The Jelly Jam – Profit

The first time I heard The Jelly Jam I didn’t like it. I listened to it with a friend of mine who bought the first album of the super group: front man/guitarist Ty Tabor of King’s X, bassist John Myung of Dream Theater, and Dixie Dregs/Winger drummer Rod Morgenstein. I didn’t get it. I didn’t have the grandiose of DT, the pop metal grooves of Winger, or even the jazz flex of Dregs. It sounded like a thin version of Tabor’s King’s X songs. I didn’t get it, and I let it go. The Jelly Jam made two more albums after that, 2 and Shall We Descend, but I passed on them as well, expecting more of the same. Recently I heard the first single to the group’s latest album, Profit. There was something about it that struck me differently this time. Maybe it was me, maybe it was them, either way, I was interested in hearing more. Profit was released May 27, 2016 via Mascot Records.

It is obvious that the content of Profit has something to do with money being the root of all evil. The cover depicts a hooded figure, holding a scale with money on one side, and the Earth on the other. The title Prophet is crossed out, replaced with Profit. What is not readily apparent is that the album is a loose concept album, based around the main character’s journey to save the world. Ty’s voice is still present, of course, on the opening track (the one that caught me) ‘Care,’ but this time I don’t get the thin feeling I had before. Tabor’s guitar has a lot to do with that. Layered and dense, the main riff projects a progressive grunginess that ends up permeating the album. The groove on Profit is as on point as the respective member’s talents. ‘Stain on the Sun,’ ‘Mr. Man,’ and ‘Memphis’ are great examples of this. There aren’t many jammers on this record, most of the tracks are mid to slower tempo tunes. ‘Stop’ is one of the few that bring the tempo up a little, but everything is still under control. As strong as the album starts, it finishes even stronger. You get lost in the melodies and Ty’s guitar solos on ‘Ghost Town,’ ‘Heaven’ (plus the Myung bass heavy ‘Permanent Hold’), ‘Fallen,’ and deeeeeep closer ‘Strong Belief.’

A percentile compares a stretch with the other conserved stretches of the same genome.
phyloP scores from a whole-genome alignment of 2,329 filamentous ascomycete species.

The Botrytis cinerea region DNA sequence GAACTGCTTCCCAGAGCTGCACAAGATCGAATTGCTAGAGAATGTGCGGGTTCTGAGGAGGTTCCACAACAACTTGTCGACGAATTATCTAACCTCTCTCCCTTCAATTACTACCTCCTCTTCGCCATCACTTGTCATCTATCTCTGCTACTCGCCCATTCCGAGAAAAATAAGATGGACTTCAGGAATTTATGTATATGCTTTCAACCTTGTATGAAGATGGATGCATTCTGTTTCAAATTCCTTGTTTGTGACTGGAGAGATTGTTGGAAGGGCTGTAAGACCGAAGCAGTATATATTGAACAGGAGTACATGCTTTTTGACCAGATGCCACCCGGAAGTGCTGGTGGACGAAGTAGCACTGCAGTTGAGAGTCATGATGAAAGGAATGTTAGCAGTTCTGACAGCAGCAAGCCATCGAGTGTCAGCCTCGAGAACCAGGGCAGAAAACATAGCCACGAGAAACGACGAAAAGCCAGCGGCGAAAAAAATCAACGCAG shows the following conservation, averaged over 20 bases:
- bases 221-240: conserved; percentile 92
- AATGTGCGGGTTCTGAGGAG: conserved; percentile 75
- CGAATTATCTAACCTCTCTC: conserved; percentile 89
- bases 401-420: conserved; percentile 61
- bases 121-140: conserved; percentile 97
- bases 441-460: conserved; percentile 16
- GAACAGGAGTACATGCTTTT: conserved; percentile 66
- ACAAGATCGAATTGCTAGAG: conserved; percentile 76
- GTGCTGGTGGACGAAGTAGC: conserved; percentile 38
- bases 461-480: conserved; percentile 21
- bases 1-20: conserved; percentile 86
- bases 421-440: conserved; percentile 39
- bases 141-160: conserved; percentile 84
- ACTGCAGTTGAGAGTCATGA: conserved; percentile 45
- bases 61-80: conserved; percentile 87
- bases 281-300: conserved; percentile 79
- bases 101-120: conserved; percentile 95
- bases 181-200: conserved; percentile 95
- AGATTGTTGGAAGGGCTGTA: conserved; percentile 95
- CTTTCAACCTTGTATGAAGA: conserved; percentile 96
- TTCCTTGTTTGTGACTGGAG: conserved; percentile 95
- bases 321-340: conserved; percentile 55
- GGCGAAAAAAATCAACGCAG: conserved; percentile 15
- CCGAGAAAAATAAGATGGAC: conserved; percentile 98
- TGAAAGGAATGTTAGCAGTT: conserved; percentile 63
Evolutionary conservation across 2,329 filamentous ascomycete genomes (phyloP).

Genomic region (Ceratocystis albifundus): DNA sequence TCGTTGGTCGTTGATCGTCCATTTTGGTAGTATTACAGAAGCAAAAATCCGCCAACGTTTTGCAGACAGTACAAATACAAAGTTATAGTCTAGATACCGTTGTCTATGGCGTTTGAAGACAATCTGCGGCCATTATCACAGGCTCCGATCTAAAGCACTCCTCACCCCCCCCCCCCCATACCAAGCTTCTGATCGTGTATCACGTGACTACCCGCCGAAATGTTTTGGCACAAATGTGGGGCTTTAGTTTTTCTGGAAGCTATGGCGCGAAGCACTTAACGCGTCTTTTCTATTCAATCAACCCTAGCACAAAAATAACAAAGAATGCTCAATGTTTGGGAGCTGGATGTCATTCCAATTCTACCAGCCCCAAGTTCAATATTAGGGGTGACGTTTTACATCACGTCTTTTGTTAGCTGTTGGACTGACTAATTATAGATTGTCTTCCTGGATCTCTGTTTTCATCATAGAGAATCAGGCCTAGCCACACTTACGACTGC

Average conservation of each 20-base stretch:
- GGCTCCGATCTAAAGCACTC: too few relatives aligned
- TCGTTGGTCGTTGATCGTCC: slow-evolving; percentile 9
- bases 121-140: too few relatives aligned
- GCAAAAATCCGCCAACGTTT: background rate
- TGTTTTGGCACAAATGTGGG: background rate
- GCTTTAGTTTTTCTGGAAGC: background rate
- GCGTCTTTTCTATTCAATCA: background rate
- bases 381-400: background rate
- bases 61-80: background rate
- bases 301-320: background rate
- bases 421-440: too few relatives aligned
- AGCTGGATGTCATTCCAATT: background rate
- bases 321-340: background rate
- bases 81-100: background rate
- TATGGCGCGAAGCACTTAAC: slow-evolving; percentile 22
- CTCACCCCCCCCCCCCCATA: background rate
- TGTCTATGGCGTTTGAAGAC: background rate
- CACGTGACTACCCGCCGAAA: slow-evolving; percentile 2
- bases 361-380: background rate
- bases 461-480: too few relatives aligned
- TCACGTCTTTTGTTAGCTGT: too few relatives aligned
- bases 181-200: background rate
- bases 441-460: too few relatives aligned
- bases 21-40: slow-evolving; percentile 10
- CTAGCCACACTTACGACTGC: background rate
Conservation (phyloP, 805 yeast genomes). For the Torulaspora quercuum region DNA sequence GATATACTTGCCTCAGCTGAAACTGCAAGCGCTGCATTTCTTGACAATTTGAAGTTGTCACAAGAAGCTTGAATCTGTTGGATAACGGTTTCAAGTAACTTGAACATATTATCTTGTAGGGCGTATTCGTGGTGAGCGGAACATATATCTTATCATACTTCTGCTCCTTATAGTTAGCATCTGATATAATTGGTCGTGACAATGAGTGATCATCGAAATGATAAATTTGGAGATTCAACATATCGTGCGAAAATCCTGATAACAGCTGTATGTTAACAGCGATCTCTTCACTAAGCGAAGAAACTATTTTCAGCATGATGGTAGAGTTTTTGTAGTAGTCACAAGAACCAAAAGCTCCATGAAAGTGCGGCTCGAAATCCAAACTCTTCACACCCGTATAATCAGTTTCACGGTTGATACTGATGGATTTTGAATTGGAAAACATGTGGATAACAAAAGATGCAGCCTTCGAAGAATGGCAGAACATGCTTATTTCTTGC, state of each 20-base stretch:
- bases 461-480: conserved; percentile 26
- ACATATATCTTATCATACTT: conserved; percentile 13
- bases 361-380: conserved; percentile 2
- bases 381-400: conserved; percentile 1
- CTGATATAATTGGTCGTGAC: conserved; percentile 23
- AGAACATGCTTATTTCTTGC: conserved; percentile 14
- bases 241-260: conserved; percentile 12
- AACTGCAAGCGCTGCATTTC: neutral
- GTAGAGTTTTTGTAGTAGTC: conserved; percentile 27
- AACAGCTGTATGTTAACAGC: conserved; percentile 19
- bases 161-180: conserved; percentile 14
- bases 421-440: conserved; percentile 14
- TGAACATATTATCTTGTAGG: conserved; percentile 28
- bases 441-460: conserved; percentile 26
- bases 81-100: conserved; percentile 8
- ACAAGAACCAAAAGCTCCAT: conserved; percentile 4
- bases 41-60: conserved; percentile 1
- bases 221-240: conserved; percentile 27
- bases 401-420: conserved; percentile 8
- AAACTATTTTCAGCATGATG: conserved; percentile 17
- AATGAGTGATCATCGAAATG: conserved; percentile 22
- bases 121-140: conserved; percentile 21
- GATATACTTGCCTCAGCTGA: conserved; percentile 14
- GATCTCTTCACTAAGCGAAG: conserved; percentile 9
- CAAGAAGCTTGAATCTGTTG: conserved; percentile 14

Side projects and super groups can be a tricky thing. When members of well-established bands collaborate with other musicians outside of their circle, the results can come with mixed reviews. I think this comes from the high expectations that fans can have about these collaborations. It also could be that the content is so far off from what we usually expect from the artist, that we cannot grasp what they are trying to accomplish. This might have been my problem the first time I heard The Jelly Jam. Whatever it was, I don’t have that problem now. Profit is a mellow prog rock masterpiece that I’m glad I get.

Track list:

  1. Care
  2. Stain On The Sun
  3. Water
  4. Stop
  5. Perfect Lines (Flyin’)
  6. Mr. Man
  7. Memphis
  8. Ghost Town
  9. Heaven
  10. Permanent Hold
  11. Fallen
  12. Strong Belief

Playing Time: 46:06

Release date: May 27, 2016

Label: Mascot Records


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